Neil Meron, the co-producer of the series (as well as the current Broadway revival of How to Succeed in Business without Really Trying and the Hairspray and Chicago films) explained: “SMASH is doing its part in ensuring our young people have access to the arts by building sustainable musical theater programs in 20 underserved schools nationwide, through our initiative, ‘NBC’s SMASH – Make a Musical.’ In the fall, another 10 schools will be added to the program. We received over 1,000 applications demonstrating just how much help our schools need.”

That got a hush from the crowd. For 1,000 schools to have heard about the initiative was powerful enough; that so many desperately needed it and followed through with paperwork genuinely showed how necessary such a program is. (Elementary, middle and high schools can apply by visiting

But there’s another statistic that was far more pleasing: Over 1,000 musical theater programs and over 100,000 people nationwide actively participated in events Musicals in Our Schools Week.

Timothy Allen McDonald, the co-founder of the magnificent Junior Theater Festival that showcases young musical theater talent each January in Atlanta, took to the podium. He urged everyone to visit The site showed all the free musical theater performances that were happening nationwide, for which The Junior Theater Project and iTheatrics deserved credit, too.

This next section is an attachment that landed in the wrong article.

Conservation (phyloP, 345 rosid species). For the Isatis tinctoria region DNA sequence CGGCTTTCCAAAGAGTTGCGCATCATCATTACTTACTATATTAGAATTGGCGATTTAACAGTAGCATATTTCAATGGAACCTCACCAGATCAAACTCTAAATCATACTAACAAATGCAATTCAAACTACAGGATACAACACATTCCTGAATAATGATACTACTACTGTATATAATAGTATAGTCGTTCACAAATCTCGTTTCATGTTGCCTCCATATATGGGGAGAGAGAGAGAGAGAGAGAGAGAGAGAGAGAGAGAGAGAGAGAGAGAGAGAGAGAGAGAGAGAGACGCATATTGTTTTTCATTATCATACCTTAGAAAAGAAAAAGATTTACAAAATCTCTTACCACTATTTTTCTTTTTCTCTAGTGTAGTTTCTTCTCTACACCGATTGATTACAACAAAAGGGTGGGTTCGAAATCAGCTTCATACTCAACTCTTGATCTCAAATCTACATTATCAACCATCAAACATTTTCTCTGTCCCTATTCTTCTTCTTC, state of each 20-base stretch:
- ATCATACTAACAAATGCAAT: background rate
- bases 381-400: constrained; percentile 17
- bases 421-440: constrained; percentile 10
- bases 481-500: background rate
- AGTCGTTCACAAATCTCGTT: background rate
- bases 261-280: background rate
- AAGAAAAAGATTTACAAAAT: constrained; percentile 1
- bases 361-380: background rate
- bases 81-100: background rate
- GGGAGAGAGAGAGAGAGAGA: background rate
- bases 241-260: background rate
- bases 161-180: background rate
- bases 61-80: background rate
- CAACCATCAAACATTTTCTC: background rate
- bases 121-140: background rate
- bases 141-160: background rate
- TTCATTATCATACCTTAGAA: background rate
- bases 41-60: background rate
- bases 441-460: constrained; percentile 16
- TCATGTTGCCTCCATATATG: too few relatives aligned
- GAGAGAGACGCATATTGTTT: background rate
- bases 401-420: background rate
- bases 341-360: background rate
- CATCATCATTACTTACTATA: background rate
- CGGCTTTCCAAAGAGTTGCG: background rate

“There’s so much we can all do to help,” he said. “Volunteering time, donating money, advocating for schools in need, taking out an ad in a program, or simply buying a ticket and seeing a school musical. Write a letter to the editor in support of musicals in our schools. Check out The President's Committee on the Arts and the Humanities ‘Reinvesting in Arts Education Winning America's Future through Creative Schools’ for support information.” McDonald didn’t forget the so-called “little guy,” either. “Send a letter of appreciation – or cupcakes -- to an arts-friendly teacher, principal, or administrator,” he said.

While Gershon may or may not have ever received cupcakes, he will be shortly getting a more lasting token of esteem. The Tony Award Committee that annually bestows “honors in excellence in theater” has voted to give Gershon a Tony. It will soon be shining brightly on his mantle. But here’s hoping that it gets a little extra sunlight the first week of spring when Musicals in Our Schools Week comes around.